HudsonAlpha iCell

App review by
Debbie Gorrell, Common Sense Media
HudsonAlpha iCell App Poster Image
Colorful graphics give kids a cool peek inside cells.

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A lot or a little?

The parents' guide to what's in this app.

Ease of Play

Navigation is very easy, and interactive features are intuitive. It's hard to get lost in this app.


A few links on the home page take users to the developer's website and a partner website. A feedback button takes users to the app store. 

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What parents need to know

Parents need to know that HudsonAlpha iCell is a free reference app with cool, interactive graphics that help kids learn about three kinds of cells at their own pace. Different levels of text make the app appealing to a variety of ages. Because the app is mainly interactive pictures with text, some kids may not be engaged for very long; after tapping on all the structures in the three cells, there's nothing new to explore. 

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What's it about?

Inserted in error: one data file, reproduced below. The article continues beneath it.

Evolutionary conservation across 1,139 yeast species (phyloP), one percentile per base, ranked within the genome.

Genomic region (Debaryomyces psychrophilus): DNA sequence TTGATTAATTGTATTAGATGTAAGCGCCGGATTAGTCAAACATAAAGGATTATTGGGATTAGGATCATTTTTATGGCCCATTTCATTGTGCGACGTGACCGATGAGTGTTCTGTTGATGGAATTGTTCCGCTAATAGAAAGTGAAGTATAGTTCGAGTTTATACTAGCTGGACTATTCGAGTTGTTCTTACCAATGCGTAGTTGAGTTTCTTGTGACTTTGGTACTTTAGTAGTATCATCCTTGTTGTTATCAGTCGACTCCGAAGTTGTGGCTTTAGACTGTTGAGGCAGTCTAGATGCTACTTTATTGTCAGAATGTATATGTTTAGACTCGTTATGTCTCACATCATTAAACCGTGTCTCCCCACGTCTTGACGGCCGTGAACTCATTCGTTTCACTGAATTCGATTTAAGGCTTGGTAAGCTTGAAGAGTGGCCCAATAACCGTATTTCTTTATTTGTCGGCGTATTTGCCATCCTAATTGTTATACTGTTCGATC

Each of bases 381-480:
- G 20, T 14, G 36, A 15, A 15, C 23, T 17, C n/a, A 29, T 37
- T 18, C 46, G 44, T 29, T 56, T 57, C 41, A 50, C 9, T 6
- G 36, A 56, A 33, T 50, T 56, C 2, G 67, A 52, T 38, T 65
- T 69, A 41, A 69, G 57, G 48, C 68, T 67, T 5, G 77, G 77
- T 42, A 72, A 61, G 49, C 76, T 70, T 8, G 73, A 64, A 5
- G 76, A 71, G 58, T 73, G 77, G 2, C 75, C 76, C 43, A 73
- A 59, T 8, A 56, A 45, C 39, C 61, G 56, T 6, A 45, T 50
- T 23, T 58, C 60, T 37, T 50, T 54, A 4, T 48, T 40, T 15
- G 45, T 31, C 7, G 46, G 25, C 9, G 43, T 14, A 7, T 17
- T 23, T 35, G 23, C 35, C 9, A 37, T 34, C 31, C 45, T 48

HUDSONALPHA ICELL is very straightforward. Kids tap to choose animal, bacteria, or plant cell on the main page. Each cell is colorfully designed, but none of the structures is labeled. Therefore, beginners may have a difficult time navigating their way through the cells and remembering what they learned. Once kids tap on a structure, its name pops up and explanatory text appears at the bottom of the screen. Sometimes the screen automatically zooms in on a structure, but kids can zoom in or out and can rotate cells for a 360-degree view using their fingers. At any point after selecting a cell type, kids can choose from three text options: basic, intermediate, or advanced. Basic text typically gives one or two short sentence descriptions of structures, intermediate gives longer descriptions with additional vocabulary, and advanced gives very detailed descriptions with challenging vocabulary.

Is it any good?

For a free tool, HudsonAlpha iCell is worth a try for kids who're interested in biology and cell structures. Three text levels make it adaptive for a wide range of learners, and kids will enjoy the colorful, interactive illustrations. There is plenty to learn about each type of cell, but, without challenges or activities to test their knowledge, kids might lose interest rather quickly. So long as kids aren’t looking for countless hours of engagement, the app is a decent tool for teaching kids about cells.  

Talk to your kids about ...

  • After exploring all three cell types, ask kids to create a graphic organizer listing similarities and differences of the cells.

  • Print out unlabeled diagrams of each cell type and challenge kids to label the structures. 

App details

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